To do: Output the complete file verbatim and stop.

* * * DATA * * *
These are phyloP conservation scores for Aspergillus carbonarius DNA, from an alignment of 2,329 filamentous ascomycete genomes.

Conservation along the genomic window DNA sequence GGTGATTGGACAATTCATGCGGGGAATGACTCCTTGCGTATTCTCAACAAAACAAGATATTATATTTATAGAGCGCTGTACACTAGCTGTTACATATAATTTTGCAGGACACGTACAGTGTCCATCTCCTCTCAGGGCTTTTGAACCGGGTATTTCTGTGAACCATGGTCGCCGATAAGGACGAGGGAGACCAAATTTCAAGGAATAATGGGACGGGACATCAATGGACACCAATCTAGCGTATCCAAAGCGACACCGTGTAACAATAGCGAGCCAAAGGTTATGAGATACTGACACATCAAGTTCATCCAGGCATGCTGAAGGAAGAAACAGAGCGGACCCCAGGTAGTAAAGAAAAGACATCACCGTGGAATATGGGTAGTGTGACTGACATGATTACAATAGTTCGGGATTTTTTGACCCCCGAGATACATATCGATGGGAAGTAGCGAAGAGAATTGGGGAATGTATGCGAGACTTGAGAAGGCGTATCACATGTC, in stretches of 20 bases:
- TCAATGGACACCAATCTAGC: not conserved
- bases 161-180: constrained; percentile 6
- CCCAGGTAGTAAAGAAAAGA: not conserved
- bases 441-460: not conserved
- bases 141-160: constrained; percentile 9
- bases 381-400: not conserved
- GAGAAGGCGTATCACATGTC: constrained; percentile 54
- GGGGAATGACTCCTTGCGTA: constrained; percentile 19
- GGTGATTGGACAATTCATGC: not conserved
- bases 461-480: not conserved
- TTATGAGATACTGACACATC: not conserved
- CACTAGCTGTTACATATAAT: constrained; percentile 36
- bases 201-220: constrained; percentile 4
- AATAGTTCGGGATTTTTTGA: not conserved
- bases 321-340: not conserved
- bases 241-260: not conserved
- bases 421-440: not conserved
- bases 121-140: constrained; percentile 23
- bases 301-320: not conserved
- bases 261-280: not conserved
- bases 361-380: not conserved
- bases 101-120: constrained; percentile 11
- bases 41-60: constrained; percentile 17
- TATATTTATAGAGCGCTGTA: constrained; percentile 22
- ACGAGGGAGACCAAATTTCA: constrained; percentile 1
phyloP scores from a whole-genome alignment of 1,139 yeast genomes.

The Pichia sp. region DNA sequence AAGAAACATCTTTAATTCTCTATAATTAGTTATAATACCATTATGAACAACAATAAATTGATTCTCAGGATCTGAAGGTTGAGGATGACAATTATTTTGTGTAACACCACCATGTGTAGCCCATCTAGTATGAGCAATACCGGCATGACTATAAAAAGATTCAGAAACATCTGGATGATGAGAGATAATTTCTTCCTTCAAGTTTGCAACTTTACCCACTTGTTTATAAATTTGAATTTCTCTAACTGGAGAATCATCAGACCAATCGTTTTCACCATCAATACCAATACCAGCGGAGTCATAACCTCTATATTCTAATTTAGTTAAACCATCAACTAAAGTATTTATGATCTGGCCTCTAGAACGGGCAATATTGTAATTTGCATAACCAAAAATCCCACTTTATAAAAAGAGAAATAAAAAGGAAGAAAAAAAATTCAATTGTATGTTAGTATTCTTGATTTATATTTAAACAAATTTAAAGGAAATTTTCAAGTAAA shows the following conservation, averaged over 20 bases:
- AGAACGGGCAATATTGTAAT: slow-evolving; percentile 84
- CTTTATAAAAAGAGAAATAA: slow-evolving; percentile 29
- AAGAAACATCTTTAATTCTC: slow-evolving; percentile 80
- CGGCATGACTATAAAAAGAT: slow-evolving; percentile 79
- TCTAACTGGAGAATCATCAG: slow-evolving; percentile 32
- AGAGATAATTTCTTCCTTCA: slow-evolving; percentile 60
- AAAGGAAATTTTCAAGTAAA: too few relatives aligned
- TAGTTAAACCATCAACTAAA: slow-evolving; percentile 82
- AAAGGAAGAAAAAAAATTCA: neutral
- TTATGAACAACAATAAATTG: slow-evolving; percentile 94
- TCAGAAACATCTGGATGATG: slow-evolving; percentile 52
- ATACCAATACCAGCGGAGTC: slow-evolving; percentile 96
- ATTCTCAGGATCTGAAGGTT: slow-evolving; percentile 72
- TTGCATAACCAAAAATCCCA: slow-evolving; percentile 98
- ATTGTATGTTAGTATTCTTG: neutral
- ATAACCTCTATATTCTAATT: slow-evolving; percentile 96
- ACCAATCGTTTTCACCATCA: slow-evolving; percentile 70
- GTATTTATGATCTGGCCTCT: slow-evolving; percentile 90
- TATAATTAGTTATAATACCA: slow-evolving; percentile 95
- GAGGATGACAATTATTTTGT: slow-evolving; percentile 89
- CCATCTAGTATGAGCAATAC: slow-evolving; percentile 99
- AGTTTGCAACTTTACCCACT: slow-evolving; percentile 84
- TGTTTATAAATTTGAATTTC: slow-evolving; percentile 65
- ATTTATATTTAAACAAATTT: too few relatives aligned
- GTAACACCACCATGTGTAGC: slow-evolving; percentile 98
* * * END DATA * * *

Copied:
These are phyloP conservation scores for Aspergillus carbonarius DNA, from an alignment of 2,329 filamentous ascomycete genomes.

Conservation along the genomic window DNA sequence GGTGATTGGACAATTCATGCGGGGAATGACTCCTTGCGTATTCTCAACAAAACAAGATATTATATTTATAGAGCGCTGTACACTAGCTGTTACATATAATTTTGCAGGACACGTACAGTGTCCATCTCCTCTCAGGGCTTTTGAACCGGGTATTTCTGTGAACCATGGTCGCCGATAAGGACGAGGGAGACCAAATTTCAAGGAATAATGGGACGGGACATCAATGGACACCAATCTAGCGTATCCAAAGCGACACCGTGTAACAATAGCGAGCCAAAGGTTATGAGATACTGACACATCAAGTTCATCCAGGCATGCTGAAGGAAGAAACAGAGCGGACCCCAGGTAGTAAAGAAAAGACATCACCGTGGAATATGGGTAGTGTGACTGACATGATTACAATAGTTCGGGATTTTTTGACCCCCGAGATACATATCGATGGGAAGTAGCGAAGAGAATTGGGGAATGTATGCGAGACTTGAGAAGGCGTATCACATGTC, in stretches of 20 bases:
- TCAATGGACACCAATCTAGC: not conserved
- bases 161-180: constrained; percentile 6
- CCCAGGTAGTAAAGAAAAGA: not conserved
- bases 441-460: not conserved
- bases 141-160: constrained; percentile 9
- bases 381-400: not conserved
- GAGAAGGCGTATCACATGTC: constrained; percentile 54
- GGGGAATGACTCCTTGCGTA: constrained; percentile 19
- GGTGATTGGACAATTCATGC: not conserved
- bases 461-480: not conserved
- TTATGAGATACTGACACATC: not conserved
- CACTAGCTGTTACATATAAT: constrained; percentile 36
- bases 201-220: constrained; percentile 4
- AATAGTTCGGGATTTTTTGA: not conserved
- bases 321-340: not conserved
- bases 241-260: not conserved
- bases 421-440: not conserved
- bases 121-140: constrained; percentile 23
- bases 301-320: not conserved
- bases 261-280: not conserved
- bases 361-380: not conserved
- bases 101-120: constrained; percentile 11
- bases 41-60: constrained; percentile 17
- TATATTTATAGAGCGCTGTA: constrained; percentile 22
- ACGAGGGAGACCAAATTTCA: constrained; percentile 1
phyloP scores from a whole-genome alignment of 1,139 yeast genomes.

The Pichia sp. region DNA sequence AAGAAACATCTTTAATTCTCTATAATTAGTTATAATACCATTATGAACAACAATAAATTGATTCTCAGGATCTGAAGGTTGAGGATGACAATTATTTTGTGTAACACCACCATGTGTAGCCCATCTAGTATGAGCAATACCGGCATGACTATAAAAAGATTCAGAAACATCTGGATGATGAGAGATAATTTCTTCCTTCAAGTTTGCAACTTTACCCACTTGTTTATAAATTTGAATTTCTCTAACTGGAGAATCATCAGACCAATCGTTTTCACCATCAATACCAATACCAGCGGAGTCATAACCTCTATATTCTAATTTAGTTAAACCATCAACTAAAGTATTTATGATCTGGCCTCTAGAACGGGCAATATTGTAATTTGCATAACCAAAAATCCCACTTTATAAAAAGAGAAATAAAAAGGAAGAAAAAAAATTCAATTGTATGTTAGTATTCTTGATTTATATTTAAACAAATTTAAAGGAAATTTTCAAGTAAA shows the following conservation, averaged over 20 bases:
- AGAACGGGCAATATTGTAAT: slow-evolving; percentile 84
- CTTTATAAAAAGAGAAATAA: slow-evolving; percentile 29
- AAGAAACATCTTTAATTCTC: slow-evolving; percentile 80
- CGGCATGACTATAAAAAGAT: slow-evolving; percentile 79
- TCTAACTGGAGAATCATCAG: slow-evolving; percentile 32
- AGAGATAATTTCTTCCTTCA: slow-evolving; percentile 60
- AAAGGAAATTTTCAAGTAAA: too few relatives aligned
- TAGTTAAACCATCAACTAAA: slow-evolving; percentile 82
- AAAGGAAGAAAAAAAATTCA: neutral
- TTATGAACAACAATAAATTG: slow-evolving; percentile 94
- TCAGAAACATCTGGATGATG: slow-evolving; percentile 52
- ATACCAATACCAGCGGAGTC: slow-evolving; percentile 96
- ATTCTCAGGATCTGAAGGTT: slow-evolving; percentile 72
- TTGCATAACCAAAAATCCCA: slow-evolving; percentile 98
- ATTGTATGTTAGTATTCTTG: neutral
- ATAACCTCTATATTCTAATT: slow-evolving; percentile 96
- ACCAATCGTTTTCACCATCA: slow-evolving; percentile 70
- GTATTTATGATCTGGCCTCT: slow-evolving; percentile 90
- TATAATTAGTTATAATACCA: slow-evolving; percentile 95
- GAGGATGACAATTATTTTGT: slow-evolving; percentile 89
- CCATCTAGTATGAGCAATAC: slow-evolving; percentile 99
- AGTTTGCAACTTTACCCACT: slow-evolving; percentile 84
- TGTTTATAAATTTGAATTTC: slow-evolving; percentile 65
- ATTTATATTTAAACAAATTT: too few relatives aligned
- GTAACACCACCATGTGTAGC: slow-evolving; percentile 98